take over Lobels, as it felt bread was an essential commodity which could
not be allowed to be dominated by private investors. It could possibly do
this by financing a preferred person through a pension fund such as NSSA.

      While erratic supplies of wheat and other raw materials were impacting
negatively on the baking industry, the sources said political pressure was
the major force behind management's move to dispose of Lobels, citing a raid
earlier this year on the company's premises by Zanu PF politicians, Philip
Chiyangwa, Saviour Kasukuwere and David Chapfika.

      "Ever since that raid, they have been monitored closely on suspicion
of economic sabotage," said an informed source.

      "It would not be honest to cite current economic problems as the main
reason behind the disposal of Lobels because things are not desperate for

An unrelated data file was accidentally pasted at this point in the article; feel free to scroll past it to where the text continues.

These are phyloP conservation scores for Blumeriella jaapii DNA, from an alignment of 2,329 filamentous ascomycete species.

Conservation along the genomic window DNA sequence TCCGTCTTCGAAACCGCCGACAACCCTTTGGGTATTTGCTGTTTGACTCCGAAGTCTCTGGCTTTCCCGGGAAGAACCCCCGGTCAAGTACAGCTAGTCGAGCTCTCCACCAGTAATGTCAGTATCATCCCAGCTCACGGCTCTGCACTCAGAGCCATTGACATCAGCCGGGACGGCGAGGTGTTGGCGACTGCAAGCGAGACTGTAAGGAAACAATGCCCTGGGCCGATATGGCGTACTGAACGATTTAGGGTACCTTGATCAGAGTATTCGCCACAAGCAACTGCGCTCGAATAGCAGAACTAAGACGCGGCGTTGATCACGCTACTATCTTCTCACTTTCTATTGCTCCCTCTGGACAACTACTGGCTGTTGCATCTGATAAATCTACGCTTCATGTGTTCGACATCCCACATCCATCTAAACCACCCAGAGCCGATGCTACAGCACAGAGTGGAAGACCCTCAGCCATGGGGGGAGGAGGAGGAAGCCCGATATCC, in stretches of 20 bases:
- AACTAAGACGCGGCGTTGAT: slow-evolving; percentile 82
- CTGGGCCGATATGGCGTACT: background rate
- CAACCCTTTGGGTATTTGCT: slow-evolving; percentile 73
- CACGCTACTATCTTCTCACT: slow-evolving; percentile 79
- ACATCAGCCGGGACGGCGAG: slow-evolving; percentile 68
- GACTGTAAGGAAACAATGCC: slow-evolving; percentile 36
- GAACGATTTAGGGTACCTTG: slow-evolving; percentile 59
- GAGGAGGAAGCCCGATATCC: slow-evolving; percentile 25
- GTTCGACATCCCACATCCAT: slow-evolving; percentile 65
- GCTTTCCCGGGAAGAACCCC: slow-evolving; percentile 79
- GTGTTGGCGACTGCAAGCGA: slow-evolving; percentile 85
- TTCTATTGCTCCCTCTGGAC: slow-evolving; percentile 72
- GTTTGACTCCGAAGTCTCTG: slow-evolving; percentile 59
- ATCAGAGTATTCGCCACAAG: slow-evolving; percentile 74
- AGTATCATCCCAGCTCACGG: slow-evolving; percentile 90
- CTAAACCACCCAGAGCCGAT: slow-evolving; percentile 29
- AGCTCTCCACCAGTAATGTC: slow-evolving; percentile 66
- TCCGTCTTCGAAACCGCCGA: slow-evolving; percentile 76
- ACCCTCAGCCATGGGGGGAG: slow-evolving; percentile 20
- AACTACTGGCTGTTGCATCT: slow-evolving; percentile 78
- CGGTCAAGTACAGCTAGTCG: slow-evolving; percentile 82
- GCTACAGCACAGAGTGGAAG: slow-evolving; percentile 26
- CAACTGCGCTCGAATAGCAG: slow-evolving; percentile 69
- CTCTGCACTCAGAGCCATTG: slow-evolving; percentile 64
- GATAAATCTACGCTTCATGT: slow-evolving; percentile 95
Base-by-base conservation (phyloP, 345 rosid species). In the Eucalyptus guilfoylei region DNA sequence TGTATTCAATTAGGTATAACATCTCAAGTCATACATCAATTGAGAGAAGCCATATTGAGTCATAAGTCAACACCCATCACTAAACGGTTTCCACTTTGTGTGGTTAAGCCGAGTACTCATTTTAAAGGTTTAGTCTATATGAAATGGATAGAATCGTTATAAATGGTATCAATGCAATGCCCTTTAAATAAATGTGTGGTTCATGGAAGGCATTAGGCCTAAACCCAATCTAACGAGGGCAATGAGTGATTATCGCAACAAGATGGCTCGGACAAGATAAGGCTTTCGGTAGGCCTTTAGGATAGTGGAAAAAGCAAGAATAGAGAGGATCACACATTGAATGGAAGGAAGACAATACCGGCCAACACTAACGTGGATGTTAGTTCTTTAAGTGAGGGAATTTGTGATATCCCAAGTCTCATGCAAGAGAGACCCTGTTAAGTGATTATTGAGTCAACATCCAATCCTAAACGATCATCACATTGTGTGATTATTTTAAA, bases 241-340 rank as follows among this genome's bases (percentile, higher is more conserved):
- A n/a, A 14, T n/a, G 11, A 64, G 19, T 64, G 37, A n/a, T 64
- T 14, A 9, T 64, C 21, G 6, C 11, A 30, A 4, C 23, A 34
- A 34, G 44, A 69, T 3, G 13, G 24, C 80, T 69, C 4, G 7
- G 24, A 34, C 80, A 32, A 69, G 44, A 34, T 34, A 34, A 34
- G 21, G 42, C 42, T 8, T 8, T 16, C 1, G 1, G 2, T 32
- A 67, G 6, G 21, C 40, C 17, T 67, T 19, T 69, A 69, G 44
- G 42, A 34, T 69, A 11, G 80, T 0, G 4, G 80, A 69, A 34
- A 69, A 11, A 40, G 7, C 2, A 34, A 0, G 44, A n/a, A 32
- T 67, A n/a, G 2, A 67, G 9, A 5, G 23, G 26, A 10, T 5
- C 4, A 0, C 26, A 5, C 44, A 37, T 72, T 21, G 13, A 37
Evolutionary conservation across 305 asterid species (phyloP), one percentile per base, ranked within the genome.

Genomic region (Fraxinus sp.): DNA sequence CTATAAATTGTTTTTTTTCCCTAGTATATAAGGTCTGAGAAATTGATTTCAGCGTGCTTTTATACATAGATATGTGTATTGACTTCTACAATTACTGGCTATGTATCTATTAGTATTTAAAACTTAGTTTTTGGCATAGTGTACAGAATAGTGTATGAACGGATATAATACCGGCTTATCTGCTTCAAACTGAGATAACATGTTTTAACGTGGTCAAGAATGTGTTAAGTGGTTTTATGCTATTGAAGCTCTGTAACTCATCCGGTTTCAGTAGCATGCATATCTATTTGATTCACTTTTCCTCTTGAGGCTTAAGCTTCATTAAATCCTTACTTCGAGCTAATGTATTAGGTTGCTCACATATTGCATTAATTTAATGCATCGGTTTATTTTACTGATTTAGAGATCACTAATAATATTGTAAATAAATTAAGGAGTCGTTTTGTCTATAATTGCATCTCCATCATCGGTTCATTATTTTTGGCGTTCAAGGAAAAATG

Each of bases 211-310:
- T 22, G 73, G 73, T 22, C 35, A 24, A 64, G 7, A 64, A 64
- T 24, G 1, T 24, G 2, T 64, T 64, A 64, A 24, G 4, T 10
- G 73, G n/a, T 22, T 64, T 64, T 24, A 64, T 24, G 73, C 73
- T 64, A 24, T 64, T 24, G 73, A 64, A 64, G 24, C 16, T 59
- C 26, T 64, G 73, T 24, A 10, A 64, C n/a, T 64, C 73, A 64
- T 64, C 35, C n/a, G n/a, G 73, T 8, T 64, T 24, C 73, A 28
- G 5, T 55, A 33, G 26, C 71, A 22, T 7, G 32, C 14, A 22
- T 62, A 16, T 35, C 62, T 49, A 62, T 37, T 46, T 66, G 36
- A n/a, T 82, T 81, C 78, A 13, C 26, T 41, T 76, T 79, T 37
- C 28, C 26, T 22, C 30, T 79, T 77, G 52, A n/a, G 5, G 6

the industry. For example, one Innscor factory has a monthly turnover of
about $130 million, with a margin of aout $8 million-Lobels should at the
very least be recording similar business," said the source.

      The Zanu PF government has all but blamed industrialists for the
current economic malaise which has manifested itself in acute shortages of
basic commodities such as bread, mealie meal, cooking oil, sugar, and salt,
among other essential goods.

      As has become the norm, government last week implemented another
piecemeal measure when it announced that it had suspended the 5% duty on
wheat imports, in a desperate bid to alleviate the current flour shortage
which has seen families go without the traditional bread at breakfast.
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Zim Standard

      IMF sounds Zimbabwe's economic death knell
      By Kumbirai Mafunda

      WITH news that the International Monetary Fund (IMF) has instituted
steps to suspend Zimbabwe's voting rights to pave way for an outright
ejection from the international body, local analysts say this could be the
proverbial straw that broke the camel's back for the country's struggling